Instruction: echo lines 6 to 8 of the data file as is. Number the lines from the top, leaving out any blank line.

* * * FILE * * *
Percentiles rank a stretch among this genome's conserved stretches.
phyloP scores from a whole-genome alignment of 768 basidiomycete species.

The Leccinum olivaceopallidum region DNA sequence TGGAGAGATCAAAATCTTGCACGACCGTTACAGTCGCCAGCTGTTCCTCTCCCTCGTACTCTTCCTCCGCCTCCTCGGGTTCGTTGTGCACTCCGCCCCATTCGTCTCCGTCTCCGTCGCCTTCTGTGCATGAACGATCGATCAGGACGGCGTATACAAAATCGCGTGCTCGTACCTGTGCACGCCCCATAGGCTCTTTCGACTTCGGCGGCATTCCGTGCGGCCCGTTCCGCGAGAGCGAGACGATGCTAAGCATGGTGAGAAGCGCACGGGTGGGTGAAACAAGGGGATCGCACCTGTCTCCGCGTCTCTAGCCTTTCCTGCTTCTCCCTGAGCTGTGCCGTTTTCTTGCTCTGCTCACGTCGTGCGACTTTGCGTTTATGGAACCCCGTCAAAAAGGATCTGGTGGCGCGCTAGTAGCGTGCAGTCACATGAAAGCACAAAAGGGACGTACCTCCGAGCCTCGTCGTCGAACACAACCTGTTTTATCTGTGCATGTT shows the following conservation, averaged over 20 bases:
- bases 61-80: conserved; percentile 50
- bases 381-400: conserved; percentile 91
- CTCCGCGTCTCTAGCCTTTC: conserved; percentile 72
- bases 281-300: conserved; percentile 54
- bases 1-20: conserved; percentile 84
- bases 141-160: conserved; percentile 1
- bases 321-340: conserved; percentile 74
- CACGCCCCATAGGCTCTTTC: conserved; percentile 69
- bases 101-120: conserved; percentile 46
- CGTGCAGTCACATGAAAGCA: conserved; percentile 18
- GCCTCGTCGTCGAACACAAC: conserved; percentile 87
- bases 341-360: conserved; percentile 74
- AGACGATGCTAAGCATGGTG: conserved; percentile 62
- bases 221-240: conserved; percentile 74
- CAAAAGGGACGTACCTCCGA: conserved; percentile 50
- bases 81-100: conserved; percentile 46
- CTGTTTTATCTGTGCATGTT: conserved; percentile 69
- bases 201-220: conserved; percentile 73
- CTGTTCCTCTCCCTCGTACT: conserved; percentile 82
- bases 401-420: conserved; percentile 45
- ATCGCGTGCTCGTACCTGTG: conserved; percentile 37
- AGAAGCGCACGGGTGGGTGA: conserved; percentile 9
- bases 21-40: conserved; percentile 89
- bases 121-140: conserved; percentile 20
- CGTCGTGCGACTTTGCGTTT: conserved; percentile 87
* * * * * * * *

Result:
- CTCCGCGTCTCTAGCCTTTC: conserved; percentile 72
- bases 281-300: conserved; percentile 54
- bases 1-20: conserved; percentile 84